Perhaps for the first time, here’s a Hindi film song/anthem that is entirely a chorus effort. Addressing the lord as ‘tu’ (you) is usually deemed forbidden in our culture, but the song has a fine rhythm to it.
By Mayur Lookhar
Earlier we listened to songs on LP, cassettes, radio, CDs. Now we largely play them online. It has a charm of its own but nothing can beat the experience of a live performance. Adipurush  makers were clever in having a live performance of the Jai Shri Ram song before it was launched digitally worldwide.
We were honored to watch 30 unheralded chorus artists, bunch of musicians enthrall us before the song was launched. Before that, the music composer duo of Ajay and Atul Gogavale, actor Devdatta Nage were welcomed to dhol tunes by young Dhol -Tasha artists. One of them was a 14-year-old boy, lifting an 18 kilo dhol. We salute the passion, spirit of these humble artists.
With regards to the song, what stands out here is that perhaps for the first time, we have a Bollywood track where the entire vocals are a chorus effort. Much of Maharashtra’s devotional music is a Rhythm Ensemble encore. Hindi playback music involves actors lipsyncing to gorgeous voices. It’s mostly solo or duet. Chorus is part of many a Hindi film track, but an entire song playing over chorus is truly refreshing.
Often mythological music is all about devotion. It’s prevalent in the Adipurush track, too, but the chorus, reverberating music gives it a feel of a powerful, motivational track. There is the opening dialogue by Raghav [Prabhas], which is then followed by the song. The track seems to be playing to a collection of relevant visuals from the film. The image of a sullen Janaki [Kriti Sanon] in Ashok Vatika is then followed by visuals that underline the loyalty, devotion of Bajrang [Devdatta Nage], Vanar Sena to Raghava. War cry is too simple a word, it’s best to describe the song as a refreshing jayaghosh naara (acclamation slogan). The collective voices, they have their lyrical appeal, but it’s also a show of strength in unity.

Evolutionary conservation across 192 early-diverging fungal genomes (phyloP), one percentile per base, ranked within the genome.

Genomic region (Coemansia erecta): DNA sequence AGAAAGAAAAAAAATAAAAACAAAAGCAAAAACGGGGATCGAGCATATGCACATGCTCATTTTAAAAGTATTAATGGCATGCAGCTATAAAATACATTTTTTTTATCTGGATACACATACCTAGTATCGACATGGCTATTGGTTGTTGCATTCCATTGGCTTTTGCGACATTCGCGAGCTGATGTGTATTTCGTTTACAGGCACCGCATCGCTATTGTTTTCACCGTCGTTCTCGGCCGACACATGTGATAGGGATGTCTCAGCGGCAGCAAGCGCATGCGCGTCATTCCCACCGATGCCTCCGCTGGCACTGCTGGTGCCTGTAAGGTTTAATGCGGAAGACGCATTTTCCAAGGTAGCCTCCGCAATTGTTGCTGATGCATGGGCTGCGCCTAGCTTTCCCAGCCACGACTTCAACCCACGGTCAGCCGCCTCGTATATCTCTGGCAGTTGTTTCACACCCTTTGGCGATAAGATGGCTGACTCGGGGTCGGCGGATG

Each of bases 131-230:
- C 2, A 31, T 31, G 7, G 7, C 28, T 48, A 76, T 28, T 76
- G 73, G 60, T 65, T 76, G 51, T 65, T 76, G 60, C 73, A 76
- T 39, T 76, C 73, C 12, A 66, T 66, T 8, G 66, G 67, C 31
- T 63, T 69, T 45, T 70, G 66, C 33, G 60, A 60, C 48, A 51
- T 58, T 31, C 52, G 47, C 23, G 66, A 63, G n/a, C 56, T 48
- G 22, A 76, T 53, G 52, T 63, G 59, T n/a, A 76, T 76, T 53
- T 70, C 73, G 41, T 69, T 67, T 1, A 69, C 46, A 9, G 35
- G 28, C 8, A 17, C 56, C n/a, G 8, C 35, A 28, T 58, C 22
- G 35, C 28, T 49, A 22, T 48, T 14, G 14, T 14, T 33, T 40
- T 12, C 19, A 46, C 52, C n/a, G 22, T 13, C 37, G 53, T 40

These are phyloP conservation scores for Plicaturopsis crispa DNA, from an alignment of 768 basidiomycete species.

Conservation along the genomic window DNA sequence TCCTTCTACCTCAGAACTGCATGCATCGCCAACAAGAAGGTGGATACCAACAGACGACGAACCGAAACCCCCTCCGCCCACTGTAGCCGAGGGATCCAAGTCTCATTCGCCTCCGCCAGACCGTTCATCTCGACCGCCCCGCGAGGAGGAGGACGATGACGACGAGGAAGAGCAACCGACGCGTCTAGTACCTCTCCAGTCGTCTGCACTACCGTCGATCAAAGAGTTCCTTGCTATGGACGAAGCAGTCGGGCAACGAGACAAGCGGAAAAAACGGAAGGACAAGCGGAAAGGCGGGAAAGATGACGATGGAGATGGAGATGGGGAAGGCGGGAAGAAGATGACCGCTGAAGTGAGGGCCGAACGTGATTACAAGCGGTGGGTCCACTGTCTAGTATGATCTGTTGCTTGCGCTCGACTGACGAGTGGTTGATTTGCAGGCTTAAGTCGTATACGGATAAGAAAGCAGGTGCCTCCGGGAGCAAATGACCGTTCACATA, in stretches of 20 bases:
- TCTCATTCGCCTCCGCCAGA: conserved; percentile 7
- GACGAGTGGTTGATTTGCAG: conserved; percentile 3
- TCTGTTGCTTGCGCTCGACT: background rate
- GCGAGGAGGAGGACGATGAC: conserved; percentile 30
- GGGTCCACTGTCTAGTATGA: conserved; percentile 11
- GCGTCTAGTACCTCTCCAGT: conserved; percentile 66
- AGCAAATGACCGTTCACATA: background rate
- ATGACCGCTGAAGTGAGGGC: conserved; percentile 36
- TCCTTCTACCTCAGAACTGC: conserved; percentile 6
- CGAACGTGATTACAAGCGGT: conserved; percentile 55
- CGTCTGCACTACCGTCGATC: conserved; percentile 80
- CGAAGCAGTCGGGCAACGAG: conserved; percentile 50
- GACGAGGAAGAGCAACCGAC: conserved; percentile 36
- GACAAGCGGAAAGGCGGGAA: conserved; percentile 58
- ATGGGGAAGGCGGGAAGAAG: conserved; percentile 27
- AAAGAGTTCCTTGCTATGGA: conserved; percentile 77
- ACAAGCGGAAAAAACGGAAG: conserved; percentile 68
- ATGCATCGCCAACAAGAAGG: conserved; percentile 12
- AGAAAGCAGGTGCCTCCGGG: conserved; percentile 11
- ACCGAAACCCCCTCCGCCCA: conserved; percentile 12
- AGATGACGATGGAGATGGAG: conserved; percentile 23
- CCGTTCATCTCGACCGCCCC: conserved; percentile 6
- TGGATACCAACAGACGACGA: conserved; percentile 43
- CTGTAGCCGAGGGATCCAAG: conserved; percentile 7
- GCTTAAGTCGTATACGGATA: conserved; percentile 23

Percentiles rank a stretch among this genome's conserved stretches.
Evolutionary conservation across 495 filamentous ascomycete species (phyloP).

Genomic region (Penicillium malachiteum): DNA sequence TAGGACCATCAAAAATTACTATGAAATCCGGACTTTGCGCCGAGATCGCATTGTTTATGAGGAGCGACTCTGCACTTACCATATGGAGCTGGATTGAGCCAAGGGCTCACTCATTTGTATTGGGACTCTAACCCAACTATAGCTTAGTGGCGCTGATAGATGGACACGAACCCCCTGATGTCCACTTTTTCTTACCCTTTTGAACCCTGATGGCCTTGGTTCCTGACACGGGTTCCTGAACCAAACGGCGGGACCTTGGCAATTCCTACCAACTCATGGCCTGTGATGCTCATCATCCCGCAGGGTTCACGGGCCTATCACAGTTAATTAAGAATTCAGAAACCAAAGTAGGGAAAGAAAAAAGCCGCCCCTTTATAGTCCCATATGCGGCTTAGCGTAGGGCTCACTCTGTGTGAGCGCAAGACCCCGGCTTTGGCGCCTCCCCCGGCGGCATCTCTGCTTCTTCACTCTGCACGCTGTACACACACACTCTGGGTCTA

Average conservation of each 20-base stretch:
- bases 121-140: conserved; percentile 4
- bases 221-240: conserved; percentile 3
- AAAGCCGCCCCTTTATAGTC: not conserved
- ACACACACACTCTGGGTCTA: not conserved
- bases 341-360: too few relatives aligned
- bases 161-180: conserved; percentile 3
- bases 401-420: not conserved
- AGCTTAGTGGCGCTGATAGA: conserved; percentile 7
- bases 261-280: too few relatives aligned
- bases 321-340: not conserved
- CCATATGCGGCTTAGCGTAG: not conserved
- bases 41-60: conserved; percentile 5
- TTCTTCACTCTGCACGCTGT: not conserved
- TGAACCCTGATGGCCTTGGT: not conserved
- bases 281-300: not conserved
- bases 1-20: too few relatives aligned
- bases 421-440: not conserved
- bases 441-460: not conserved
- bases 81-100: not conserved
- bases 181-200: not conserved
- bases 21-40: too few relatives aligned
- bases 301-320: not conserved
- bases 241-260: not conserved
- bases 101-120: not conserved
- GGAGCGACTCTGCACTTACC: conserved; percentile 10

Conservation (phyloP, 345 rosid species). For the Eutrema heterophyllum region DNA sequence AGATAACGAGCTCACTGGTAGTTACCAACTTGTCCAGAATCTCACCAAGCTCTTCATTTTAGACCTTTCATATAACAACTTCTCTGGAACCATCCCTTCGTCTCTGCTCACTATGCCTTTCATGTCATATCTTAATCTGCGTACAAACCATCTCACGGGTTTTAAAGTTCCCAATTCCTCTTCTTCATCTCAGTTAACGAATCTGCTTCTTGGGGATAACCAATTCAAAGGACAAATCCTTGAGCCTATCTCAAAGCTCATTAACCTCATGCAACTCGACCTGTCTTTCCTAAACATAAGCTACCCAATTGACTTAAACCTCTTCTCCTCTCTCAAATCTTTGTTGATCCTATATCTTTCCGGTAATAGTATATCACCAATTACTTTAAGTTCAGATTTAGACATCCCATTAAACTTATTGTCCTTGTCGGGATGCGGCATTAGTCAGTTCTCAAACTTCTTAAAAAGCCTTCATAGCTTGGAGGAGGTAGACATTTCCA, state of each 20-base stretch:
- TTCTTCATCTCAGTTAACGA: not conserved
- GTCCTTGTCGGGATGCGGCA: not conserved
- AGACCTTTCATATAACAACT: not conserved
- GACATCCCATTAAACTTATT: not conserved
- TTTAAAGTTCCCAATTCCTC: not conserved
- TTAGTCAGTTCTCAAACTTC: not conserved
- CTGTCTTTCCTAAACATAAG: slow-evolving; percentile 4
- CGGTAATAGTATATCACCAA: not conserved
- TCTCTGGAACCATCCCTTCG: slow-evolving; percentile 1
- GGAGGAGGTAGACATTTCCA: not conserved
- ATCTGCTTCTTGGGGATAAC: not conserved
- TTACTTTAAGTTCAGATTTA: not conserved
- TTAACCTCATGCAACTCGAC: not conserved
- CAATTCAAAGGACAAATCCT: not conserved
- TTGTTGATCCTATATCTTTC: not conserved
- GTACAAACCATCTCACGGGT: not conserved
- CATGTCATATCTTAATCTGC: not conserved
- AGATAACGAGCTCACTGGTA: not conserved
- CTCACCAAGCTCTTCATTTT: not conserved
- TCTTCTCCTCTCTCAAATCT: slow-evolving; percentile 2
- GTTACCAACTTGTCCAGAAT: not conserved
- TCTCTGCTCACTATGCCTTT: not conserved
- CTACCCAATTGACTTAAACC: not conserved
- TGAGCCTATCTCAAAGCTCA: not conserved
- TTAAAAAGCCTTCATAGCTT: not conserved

Ajay-Atul are marquee names in Marathi entertainment space. They have their footprints in Bollywood too. Be it Marathi or Hindi, their big hits often reflect the Maharashtrian culture. Though Manoj Muntashir’s words are in Hindi, but the music, the chorus is tinged with the Marathi flavour. The intro music, words have a more Bollywood feeling, but come the first antara (verse), it’s the Marathi flavour that seeps in. If you observe carefully, the near three-minute song has three tempos. The opening tempo is mellow, then followed by the riveting music (Marathi style), while the third tempo reaches a crescendo. The final crooning of Jai Shri Ram perhaps also has a tiny Western, quasi Opera like tone to it.
The lyrics aren’t overwhelming, and maybe a tad too simple for an epic tale like Ramayana. Ten thousand years ago, the language spoken was Sanskrit. Adipuruh is a Bollywood film, with a large chunk of its audience preferring simplicity over literature. The lyrics are okay, but we’re surprised with the usage of the words tu (you), tujhse (from you) while addressing Lord Ram. Few days after the teaser launch in October, 2022 , director Om Raut had told us that we don’t take the lord’s name and so he has named his three principal characters as Raghava, Janaki, Bajrang – as opposed to Ram, Sita and Hanuman. Going by that logic, it does come as a surprise to hear the words tu, tujhse in the Jai Shri Ram track. Nevertheless, Jai Shri Ram track is thus far the most positive thing around Adipursh .
Watch the Jai Shri Ram track below. The film is set to be released in theatres on 16 June.